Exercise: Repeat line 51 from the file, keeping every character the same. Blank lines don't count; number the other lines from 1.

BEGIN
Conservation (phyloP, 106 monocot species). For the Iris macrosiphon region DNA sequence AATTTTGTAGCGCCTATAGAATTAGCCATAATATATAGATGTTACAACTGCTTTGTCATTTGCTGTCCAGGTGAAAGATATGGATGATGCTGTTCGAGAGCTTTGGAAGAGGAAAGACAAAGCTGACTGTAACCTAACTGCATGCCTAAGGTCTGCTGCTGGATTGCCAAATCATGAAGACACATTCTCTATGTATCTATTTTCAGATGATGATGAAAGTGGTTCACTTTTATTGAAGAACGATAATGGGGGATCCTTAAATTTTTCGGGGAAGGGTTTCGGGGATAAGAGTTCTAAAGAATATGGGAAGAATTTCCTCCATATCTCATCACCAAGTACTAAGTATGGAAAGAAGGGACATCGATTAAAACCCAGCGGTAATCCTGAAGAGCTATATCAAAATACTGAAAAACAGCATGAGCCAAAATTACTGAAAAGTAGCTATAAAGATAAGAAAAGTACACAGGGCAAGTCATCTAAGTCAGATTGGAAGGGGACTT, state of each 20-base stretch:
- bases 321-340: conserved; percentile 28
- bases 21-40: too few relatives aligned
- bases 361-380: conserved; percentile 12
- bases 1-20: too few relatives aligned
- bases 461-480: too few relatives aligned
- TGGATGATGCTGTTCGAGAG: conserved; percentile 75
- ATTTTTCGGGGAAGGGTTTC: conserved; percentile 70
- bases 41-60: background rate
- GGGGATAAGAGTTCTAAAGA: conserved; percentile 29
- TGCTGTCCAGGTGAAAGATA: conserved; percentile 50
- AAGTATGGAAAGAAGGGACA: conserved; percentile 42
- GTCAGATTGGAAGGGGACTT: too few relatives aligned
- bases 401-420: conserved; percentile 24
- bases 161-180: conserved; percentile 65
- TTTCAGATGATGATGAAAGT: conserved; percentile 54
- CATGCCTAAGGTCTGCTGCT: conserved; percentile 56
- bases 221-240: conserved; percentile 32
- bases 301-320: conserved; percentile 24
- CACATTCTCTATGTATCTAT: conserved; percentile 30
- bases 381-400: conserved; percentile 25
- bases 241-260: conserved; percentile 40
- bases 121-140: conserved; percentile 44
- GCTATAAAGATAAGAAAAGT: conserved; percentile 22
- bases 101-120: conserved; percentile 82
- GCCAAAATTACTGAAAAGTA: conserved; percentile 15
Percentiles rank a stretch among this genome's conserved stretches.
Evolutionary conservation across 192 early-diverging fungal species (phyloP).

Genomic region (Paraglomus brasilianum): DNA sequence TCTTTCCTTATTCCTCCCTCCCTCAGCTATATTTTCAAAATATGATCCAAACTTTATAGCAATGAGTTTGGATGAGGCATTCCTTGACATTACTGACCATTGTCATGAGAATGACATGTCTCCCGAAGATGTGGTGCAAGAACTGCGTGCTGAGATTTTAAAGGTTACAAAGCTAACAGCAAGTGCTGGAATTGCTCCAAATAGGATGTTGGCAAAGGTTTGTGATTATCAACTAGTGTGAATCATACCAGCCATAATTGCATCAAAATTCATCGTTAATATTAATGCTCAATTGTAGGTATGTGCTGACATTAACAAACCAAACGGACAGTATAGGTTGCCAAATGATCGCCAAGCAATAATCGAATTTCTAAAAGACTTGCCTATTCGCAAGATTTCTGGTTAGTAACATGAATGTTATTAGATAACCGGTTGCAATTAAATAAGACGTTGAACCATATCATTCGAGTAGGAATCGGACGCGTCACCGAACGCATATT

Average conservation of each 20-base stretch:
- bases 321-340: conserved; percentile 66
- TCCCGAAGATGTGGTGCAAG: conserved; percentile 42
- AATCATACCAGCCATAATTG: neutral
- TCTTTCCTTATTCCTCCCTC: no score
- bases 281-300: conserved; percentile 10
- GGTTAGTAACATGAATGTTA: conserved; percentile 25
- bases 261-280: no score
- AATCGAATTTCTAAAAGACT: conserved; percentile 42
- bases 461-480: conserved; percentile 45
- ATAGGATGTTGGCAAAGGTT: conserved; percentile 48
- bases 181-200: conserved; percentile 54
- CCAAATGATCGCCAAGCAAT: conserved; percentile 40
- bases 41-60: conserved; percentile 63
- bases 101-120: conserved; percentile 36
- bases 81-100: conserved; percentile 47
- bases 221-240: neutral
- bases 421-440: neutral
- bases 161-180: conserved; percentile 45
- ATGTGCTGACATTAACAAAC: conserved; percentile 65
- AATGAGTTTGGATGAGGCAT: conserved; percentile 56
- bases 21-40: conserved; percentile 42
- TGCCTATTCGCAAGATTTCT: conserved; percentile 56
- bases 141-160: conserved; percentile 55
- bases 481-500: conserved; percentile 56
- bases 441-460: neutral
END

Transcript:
- bases 21-40: conserved; percentile 42